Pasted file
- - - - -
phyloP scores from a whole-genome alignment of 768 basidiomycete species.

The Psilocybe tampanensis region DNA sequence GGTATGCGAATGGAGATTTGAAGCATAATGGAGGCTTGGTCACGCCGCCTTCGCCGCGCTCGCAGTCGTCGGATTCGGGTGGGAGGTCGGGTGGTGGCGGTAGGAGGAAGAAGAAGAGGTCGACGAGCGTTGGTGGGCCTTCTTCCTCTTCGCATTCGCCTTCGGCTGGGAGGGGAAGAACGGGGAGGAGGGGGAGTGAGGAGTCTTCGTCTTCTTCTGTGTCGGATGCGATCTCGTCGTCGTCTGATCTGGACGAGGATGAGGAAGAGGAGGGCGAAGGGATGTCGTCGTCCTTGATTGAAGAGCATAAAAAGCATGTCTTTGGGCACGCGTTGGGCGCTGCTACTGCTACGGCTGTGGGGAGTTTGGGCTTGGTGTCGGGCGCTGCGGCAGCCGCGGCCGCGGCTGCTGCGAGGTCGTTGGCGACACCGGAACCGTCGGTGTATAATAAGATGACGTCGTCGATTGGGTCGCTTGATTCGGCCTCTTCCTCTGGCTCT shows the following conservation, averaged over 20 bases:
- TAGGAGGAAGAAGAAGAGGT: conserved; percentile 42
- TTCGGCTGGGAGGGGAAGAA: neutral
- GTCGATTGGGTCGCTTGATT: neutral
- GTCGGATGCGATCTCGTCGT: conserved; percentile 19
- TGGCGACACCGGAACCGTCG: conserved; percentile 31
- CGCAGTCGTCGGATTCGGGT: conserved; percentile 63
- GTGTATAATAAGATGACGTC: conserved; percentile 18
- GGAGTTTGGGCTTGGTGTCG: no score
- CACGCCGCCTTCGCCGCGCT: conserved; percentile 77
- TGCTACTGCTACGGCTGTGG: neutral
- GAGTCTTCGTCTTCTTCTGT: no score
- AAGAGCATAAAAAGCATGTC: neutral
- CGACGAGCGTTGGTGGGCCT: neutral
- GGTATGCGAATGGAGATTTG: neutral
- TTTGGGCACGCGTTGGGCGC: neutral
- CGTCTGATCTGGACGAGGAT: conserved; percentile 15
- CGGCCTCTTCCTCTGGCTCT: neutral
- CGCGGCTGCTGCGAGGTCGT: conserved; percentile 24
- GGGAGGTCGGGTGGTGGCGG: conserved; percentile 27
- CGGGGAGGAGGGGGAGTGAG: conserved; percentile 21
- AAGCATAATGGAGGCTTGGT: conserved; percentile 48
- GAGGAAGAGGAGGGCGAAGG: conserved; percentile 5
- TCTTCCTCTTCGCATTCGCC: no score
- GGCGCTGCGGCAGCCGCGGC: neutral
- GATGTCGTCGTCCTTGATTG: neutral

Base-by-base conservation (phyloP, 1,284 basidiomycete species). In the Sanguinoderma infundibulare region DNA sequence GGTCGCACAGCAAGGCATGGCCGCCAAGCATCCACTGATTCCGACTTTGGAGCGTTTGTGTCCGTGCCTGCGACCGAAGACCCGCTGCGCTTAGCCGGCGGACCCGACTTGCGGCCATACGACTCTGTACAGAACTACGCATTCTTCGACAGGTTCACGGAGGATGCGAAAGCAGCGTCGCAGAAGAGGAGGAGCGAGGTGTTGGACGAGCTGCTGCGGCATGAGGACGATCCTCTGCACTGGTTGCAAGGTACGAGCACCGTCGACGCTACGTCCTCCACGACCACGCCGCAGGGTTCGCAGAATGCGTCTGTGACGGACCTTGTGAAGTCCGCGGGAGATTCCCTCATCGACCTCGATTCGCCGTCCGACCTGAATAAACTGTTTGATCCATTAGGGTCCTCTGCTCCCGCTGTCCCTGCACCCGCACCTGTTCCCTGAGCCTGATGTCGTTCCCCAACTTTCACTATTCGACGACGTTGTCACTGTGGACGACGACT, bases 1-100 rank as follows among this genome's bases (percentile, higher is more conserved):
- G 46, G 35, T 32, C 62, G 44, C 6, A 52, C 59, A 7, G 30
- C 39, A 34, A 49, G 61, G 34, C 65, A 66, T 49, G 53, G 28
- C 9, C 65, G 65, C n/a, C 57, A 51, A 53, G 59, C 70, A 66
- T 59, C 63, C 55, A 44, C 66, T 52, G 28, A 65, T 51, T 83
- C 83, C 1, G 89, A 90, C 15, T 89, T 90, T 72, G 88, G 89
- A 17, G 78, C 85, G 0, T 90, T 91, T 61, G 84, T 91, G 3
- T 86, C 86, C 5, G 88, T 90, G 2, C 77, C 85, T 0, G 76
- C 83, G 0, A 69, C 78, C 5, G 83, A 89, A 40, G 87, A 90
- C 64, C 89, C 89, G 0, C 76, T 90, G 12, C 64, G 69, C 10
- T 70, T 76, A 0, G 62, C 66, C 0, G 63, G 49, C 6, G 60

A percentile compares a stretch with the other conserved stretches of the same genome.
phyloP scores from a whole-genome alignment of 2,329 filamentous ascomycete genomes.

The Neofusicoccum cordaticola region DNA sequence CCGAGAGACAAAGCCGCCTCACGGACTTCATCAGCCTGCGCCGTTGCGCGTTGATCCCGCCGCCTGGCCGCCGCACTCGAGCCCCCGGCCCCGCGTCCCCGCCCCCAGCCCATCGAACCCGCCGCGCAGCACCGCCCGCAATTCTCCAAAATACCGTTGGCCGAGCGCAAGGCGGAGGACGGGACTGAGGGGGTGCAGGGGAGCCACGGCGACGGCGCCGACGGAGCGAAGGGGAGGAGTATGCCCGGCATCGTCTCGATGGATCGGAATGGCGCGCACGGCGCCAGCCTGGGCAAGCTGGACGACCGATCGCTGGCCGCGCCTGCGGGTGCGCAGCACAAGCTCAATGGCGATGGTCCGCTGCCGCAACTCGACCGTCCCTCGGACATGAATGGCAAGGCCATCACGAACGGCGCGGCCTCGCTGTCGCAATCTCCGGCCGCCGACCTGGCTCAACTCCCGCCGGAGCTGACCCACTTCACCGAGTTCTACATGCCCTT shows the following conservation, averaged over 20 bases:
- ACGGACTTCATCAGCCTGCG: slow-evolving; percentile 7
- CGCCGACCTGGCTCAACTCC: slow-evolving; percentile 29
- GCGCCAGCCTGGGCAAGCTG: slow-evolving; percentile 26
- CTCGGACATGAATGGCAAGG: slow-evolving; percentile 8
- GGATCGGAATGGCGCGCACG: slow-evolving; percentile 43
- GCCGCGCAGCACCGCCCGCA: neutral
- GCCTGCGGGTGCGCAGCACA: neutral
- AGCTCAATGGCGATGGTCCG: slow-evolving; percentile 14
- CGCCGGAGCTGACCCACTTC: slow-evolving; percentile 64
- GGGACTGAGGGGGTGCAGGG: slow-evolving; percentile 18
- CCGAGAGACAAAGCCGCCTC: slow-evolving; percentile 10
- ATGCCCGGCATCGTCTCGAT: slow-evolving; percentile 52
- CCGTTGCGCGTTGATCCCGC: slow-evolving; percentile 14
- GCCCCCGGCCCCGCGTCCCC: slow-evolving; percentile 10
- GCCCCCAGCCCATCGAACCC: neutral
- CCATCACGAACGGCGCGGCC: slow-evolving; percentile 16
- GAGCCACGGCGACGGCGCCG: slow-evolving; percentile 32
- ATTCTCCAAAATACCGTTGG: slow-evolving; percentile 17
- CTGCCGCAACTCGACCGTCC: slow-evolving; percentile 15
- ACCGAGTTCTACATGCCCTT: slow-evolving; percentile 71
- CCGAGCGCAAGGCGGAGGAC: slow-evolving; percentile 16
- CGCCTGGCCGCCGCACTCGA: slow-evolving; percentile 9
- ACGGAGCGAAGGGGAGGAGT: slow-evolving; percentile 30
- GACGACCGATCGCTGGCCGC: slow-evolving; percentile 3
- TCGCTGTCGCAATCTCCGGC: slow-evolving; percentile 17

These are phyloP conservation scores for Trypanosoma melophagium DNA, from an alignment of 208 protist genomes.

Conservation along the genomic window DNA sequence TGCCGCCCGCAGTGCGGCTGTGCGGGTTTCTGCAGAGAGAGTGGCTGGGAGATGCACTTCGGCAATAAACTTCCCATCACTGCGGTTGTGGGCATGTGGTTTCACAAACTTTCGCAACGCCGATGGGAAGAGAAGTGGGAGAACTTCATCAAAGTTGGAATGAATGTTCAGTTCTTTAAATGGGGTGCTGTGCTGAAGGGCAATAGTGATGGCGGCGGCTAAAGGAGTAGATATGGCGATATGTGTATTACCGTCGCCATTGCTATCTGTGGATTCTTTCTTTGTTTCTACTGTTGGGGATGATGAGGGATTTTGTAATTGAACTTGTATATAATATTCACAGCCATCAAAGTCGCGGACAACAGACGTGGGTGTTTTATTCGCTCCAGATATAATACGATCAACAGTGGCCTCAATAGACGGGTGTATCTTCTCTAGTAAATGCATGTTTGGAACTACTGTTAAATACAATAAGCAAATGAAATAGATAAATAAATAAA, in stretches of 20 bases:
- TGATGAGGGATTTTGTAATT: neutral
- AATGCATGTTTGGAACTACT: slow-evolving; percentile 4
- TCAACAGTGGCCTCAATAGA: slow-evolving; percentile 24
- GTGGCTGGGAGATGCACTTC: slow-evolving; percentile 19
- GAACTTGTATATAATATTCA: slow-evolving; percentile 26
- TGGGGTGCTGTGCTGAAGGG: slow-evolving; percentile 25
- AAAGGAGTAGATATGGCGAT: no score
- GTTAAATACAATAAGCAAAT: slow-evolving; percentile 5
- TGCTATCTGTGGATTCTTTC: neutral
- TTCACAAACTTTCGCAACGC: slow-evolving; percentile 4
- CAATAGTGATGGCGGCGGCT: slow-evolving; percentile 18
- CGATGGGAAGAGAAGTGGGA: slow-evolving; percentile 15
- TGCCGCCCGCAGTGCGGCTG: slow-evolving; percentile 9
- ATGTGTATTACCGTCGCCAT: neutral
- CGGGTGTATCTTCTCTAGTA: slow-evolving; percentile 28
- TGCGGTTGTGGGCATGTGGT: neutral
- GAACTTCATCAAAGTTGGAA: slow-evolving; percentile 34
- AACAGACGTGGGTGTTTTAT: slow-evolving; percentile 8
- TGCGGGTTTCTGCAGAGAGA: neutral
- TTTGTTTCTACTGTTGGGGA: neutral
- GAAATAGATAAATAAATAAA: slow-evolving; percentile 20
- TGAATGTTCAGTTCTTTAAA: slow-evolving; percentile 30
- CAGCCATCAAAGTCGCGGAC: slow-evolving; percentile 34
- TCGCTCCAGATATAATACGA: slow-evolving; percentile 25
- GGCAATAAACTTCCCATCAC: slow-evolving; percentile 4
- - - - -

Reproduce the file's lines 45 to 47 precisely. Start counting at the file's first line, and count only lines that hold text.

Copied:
- CTCGGACATGAATGGCAAGG: slow-evolving; percentile 8
- GGATCGGAATGGCGCGCACG: slow-evolving; percentile 43
- GCCGCGCAGCACCGCCCGCA: neutral